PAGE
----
Most complaints about Guitar Hero that I’ve seen so far have been based on the fairly specious theory that playing virtual guitar in a video game is going to somehow discourage kids from picking up an actual instrument–in fact I’ve seen testimony from guitar instructors that they’re busier than ever, with students specifically citing GH as the reason they decided to learn to play.

But DK Sweet at Metro Silicon Valley has come across a downside to the game that’s a fair bit more solid. It seems that while the companies behind GH are pulling in mind-boggling amounts of loot from the game, the musicians responsible for the note-perfect cover songs–the bulk of the game’s music–that players shred along to are getting the shaft. If you can slog through Sweet’s prose (“[O]ther members of the supposedly protected ‘creative class,’ take a hint from the title of a Judas Priest song included on Guitar Hero I: ‘You Got Another Thing Comin””) and overlook his fact-checking (Kotaku points out that “the video game industry does not bring in more cash than the music and movie industries combined, as Metro concludes”), a couple of decent points arise:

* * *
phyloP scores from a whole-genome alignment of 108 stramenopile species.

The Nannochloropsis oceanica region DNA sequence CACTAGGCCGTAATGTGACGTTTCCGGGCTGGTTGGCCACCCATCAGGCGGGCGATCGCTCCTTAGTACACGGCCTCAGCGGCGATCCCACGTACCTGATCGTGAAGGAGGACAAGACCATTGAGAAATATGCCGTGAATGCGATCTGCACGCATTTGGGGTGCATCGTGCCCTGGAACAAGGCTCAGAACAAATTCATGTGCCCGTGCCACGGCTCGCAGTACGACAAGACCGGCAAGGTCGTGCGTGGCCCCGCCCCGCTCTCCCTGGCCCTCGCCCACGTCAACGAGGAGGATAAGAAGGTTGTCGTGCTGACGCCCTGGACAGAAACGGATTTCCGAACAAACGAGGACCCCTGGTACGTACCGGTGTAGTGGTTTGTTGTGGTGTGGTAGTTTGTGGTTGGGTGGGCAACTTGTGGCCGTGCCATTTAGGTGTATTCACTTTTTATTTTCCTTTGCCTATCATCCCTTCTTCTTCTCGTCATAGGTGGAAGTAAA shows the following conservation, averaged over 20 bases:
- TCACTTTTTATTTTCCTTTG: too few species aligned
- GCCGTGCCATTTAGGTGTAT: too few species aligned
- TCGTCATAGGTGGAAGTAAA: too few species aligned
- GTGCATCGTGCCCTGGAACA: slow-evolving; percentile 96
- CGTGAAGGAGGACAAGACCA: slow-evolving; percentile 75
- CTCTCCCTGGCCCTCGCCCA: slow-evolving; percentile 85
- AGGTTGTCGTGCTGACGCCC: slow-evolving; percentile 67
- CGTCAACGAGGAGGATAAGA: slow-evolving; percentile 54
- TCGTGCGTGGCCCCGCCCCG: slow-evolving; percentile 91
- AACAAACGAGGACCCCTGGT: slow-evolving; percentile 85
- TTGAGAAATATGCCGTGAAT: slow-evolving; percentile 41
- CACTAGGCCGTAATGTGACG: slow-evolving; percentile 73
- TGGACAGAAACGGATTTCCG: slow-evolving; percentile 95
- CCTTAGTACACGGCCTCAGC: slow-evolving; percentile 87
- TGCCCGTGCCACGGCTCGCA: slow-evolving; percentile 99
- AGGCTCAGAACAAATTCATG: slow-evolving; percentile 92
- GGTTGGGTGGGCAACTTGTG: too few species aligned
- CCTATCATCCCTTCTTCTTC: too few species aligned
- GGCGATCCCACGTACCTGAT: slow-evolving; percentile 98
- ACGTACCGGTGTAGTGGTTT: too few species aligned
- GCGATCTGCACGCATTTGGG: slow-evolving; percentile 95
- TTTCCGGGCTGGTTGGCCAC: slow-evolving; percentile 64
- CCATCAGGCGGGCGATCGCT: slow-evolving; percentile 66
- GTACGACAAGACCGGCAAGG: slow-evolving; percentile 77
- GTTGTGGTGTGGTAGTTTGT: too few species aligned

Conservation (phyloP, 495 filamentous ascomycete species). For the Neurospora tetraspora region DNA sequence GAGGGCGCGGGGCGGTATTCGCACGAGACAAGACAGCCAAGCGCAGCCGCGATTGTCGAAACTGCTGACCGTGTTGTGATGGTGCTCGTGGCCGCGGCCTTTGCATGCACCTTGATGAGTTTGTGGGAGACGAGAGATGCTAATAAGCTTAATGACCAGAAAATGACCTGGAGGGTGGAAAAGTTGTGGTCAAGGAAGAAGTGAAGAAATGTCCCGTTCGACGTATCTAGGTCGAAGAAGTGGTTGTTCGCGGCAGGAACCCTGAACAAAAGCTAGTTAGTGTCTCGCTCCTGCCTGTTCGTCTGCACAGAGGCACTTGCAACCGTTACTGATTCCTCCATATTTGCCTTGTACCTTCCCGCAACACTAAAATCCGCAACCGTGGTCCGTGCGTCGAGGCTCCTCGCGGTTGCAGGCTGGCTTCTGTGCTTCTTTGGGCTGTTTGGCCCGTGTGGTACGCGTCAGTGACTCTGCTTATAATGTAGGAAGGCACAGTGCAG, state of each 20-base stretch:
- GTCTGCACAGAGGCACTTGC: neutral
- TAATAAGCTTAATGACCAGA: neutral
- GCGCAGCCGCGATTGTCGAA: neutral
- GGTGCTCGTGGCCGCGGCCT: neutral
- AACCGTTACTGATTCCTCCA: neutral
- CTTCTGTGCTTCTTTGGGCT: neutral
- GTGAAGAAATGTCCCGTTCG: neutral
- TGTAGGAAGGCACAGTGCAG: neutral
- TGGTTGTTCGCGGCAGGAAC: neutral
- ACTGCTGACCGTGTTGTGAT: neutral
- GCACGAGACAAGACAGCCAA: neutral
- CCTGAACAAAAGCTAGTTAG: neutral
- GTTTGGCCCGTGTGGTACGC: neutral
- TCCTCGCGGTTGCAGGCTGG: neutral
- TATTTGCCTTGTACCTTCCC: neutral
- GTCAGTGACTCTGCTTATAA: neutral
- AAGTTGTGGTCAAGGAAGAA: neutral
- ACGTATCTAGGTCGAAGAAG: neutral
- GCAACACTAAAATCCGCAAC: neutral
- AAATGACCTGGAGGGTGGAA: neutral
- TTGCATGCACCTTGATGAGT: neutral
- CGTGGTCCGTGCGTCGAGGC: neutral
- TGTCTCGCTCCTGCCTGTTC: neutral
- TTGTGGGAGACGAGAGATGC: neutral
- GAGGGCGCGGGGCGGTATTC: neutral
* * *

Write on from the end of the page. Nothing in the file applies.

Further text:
* The musicians who performed GH’s music were only paid 300 bucks per song.

* The games themselves have earned fuckloads of money.

* Since those shockingly accurate reproduction tracks that cost the games’ developers 300 bucks apiece are the big draw behind the project, maybe it would be nice to share some of that of money with the musicians.

Of course the session musicians did agree to record for an already wildly popular video game franchise for $300 per song, but if this story picks up, Activision’s going to look like total bastards if they don’t break them off a little something.